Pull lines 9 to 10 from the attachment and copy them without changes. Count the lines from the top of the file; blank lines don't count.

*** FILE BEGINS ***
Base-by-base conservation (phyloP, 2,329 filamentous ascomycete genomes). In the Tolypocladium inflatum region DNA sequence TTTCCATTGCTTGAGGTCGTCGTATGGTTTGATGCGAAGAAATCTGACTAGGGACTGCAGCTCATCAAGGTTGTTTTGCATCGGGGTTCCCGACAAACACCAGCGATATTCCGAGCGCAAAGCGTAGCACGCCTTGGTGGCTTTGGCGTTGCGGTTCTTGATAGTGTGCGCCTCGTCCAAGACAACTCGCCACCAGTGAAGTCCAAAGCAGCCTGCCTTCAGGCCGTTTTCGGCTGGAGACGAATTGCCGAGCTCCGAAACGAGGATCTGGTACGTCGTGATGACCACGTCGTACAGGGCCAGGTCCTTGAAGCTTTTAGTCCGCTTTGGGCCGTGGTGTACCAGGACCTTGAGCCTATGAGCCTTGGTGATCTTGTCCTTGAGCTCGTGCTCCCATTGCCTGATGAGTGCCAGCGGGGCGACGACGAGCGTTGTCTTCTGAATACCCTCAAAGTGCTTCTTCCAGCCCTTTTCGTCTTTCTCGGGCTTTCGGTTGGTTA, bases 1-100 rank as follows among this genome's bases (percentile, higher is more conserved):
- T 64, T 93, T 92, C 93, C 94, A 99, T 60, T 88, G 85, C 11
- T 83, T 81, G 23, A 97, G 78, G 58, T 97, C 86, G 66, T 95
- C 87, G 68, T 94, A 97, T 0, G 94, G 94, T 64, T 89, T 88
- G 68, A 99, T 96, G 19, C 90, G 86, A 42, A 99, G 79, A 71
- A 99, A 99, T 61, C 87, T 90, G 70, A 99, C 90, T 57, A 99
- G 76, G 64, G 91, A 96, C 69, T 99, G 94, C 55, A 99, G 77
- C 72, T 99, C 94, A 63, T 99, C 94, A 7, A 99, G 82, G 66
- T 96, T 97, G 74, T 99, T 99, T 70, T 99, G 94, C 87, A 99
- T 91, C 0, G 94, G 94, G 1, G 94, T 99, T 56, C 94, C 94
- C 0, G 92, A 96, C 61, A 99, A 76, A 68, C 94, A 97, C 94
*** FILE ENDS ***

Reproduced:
- T 96, T 97, G 74, T 99, T 99, T 70, T 99, G 94, C 87, A 99
- T 91, C 0, G 94, G 94, G 1, G 94, T 99, T 56, C 94, C 94